Feeds:
Posts

## Whoops!

I seem to have broken my MaBloWriMo streak. I hope you’ll believe me when I say it was impossible for me to get a post up yesterday. Unfortunately, the rest of this week looks just as hairy (for completely different reasons), so I’m going to have to take a break. Here’s where we’re headed once I have time again:

I’m going to skip a lot of background at some point and just introduce several equivalent definitions of the Schur functions. My hope is that stating some of the important results of the theory, even without proof, will be enough to get other people interested in symmetric function theory. I also get a lot of material to go back to and flesh out in subsequent posts, since I haven’t gone through most of the proofs of the basic results very thoroughly.

After that, I want to meander slowly through parts of basic algebraic number theory and algebraic geometry. My goal here is to thoroughly understand the classical analogy between rings of integers in number fields and nonsingular affine algebraic curves. Since several bloggers have covered much of this material in some form already, I’ll try to link to other posts I’m aware of, but I’ll have to repeat some things because I want to motivate every definition I need.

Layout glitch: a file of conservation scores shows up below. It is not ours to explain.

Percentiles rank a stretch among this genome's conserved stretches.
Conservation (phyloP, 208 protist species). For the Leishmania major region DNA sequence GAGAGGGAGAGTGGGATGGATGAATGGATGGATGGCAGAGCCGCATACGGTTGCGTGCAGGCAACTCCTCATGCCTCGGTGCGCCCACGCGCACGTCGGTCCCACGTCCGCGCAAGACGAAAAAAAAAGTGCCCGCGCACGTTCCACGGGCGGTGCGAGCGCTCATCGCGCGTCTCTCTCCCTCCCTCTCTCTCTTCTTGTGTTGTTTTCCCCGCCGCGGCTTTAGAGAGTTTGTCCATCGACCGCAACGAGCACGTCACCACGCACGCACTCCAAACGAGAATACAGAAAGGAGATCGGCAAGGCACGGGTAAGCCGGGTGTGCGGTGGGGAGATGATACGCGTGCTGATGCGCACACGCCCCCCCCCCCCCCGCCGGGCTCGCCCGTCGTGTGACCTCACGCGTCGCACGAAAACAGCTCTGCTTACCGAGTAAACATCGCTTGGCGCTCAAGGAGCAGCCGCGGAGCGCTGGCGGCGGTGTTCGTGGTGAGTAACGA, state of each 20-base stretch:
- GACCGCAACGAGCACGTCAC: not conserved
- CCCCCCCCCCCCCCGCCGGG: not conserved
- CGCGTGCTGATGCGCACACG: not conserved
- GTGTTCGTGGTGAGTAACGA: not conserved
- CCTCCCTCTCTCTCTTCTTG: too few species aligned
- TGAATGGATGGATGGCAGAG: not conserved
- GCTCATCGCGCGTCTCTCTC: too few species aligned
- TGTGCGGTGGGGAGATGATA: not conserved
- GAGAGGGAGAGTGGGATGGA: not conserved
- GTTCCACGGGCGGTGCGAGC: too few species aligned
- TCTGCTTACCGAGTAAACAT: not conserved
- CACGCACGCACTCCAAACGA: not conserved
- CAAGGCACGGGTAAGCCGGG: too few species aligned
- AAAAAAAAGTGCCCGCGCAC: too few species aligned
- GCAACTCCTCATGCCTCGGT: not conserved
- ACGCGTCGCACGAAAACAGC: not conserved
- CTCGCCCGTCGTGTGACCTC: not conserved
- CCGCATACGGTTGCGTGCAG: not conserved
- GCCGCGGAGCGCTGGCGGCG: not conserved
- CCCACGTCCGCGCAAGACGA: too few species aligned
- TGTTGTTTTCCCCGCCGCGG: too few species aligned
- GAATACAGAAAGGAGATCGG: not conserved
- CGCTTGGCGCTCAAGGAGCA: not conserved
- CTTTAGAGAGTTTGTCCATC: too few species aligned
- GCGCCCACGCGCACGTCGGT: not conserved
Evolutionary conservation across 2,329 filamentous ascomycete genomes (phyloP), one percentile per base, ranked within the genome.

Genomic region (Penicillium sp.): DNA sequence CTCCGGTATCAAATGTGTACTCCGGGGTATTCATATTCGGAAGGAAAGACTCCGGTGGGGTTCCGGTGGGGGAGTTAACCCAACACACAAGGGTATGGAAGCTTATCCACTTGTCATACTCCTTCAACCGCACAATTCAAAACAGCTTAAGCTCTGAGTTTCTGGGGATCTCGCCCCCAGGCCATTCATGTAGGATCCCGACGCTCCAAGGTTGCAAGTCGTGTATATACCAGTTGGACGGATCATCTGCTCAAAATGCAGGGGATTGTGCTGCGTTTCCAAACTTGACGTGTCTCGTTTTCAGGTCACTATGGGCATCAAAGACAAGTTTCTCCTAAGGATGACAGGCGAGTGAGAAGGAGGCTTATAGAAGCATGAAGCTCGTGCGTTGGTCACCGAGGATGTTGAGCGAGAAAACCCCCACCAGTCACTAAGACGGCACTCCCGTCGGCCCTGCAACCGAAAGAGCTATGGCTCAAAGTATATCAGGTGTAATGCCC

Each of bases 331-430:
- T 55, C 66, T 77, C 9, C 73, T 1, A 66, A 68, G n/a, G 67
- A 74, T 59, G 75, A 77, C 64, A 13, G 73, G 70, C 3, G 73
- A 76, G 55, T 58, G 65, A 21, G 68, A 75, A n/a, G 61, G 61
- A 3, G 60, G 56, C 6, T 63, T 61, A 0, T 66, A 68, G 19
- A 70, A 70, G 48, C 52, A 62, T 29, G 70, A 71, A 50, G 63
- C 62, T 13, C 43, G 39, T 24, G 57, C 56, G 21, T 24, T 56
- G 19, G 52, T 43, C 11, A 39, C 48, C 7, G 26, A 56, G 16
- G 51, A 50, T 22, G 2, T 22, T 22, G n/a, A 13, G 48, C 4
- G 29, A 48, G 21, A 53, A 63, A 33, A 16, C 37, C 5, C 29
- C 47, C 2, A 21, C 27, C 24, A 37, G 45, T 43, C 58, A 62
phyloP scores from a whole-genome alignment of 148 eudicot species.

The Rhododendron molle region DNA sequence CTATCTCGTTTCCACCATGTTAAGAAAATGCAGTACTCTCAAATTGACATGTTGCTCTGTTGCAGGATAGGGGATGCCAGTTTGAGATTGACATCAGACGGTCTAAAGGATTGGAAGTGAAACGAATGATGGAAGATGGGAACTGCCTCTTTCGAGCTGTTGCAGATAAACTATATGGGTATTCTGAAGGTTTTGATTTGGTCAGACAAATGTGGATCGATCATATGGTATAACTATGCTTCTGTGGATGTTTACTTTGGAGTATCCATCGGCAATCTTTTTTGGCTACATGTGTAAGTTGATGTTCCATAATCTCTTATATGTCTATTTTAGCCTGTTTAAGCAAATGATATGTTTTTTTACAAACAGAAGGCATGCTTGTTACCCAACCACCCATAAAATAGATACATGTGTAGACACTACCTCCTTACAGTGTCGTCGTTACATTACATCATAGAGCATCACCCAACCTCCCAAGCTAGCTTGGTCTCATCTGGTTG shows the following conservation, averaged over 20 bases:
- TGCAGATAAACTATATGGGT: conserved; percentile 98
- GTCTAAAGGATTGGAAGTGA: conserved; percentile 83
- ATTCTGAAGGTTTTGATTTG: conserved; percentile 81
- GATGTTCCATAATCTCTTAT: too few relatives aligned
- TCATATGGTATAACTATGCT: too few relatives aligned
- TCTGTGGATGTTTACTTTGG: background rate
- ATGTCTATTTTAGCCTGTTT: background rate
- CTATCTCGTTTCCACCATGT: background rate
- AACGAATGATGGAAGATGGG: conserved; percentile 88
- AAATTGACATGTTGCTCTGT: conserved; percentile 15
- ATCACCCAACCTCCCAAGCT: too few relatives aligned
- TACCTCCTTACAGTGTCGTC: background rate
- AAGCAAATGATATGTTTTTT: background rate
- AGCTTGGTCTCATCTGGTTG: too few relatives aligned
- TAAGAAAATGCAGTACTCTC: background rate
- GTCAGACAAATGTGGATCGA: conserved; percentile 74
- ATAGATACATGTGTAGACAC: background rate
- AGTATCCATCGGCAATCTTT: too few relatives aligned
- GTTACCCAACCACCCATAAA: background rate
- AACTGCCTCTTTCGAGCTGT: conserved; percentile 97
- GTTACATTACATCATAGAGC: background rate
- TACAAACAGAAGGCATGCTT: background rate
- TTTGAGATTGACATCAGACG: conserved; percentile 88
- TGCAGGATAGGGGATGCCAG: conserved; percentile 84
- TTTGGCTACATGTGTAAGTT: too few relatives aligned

Since I don’t have anything else to say at the moment, let’s make this post an open thread and we’ll see if the Scott Aaronson style of blogging works for me. General comments, questions, suggestions, requests, etc. welcome!

### 8 Responses

1. so, you should tell your readers what is keeping you so busy that prevents you from blogging. Also, wat classes are u taking now ?

• Actually, your second question answers your first! Most of my classes are manageable, but Artin is teaching an undergraduate algebraic geometry class this semester and the problem sets assume a little more familiarity with commutative algebra than any of us actually have.

• What kinds of material is Artin covering in his course?

I heard an interesting story about an introductory course at Harvard that introuduced schemes via functors of points.

• Classical stuff, if that’s the right word for it. He’s doing everything over $\mathbb{C}$ and is determined not to talk about schemes. Fulton is maybe the closest approximation.

• which of course doesn’t answer the question? What classes are you taking this term, enumerate them please.